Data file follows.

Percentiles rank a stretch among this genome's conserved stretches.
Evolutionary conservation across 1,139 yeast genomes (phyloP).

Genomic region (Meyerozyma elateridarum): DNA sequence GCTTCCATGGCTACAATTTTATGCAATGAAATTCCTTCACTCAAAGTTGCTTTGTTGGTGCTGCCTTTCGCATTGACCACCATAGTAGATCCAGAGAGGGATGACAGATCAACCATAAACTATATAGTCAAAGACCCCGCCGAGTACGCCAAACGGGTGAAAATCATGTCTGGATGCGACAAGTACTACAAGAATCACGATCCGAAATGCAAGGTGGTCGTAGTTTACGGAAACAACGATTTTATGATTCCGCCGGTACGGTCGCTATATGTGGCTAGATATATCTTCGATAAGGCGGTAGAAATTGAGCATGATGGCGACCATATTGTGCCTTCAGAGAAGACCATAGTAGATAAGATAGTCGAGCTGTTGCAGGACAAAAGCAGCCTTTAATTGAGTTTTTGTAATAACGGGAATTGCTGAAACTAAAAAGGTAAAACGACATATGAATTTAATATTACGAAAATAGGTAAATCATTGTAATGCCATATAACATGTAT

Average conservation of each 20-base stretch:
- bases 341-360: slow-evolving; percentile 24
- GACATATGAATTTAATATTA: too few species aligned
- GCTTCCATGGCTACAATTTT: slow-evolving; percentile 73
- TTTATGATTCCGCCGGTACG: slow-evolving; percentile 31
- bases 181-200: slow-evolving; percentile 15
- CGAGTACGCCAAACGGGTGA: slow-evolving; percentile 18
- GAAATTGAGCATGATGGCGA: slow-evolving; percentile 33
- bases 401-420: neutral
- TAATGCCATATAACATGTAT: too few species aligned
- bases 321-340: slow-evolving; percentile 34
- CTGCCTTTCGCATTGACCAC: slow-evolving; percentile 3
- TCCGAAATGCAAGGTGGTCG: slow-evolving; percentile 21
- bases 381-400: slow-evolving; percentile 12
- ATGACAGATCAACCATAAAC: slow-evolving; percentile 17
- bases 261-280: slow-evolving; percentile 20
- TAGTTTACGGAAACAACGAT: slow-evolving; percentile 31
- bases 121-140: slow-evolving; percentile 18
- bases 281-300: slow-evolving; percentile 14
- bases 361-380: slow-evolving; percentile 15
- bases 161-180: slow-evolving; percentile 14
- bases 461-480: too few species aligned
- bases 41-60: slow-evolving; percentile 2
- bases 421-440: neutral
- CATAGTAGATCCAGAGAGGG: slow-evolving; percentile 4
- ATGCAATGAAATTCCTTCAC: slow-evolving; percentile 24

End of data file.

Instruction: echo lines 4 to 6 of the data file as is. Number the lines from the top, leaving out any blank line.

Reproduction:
Average conservation of each 20-base stretch:
- bases 341-360: slow-evolving; percentile 24
- GACATATGAATTTAATATTA: too few species aligned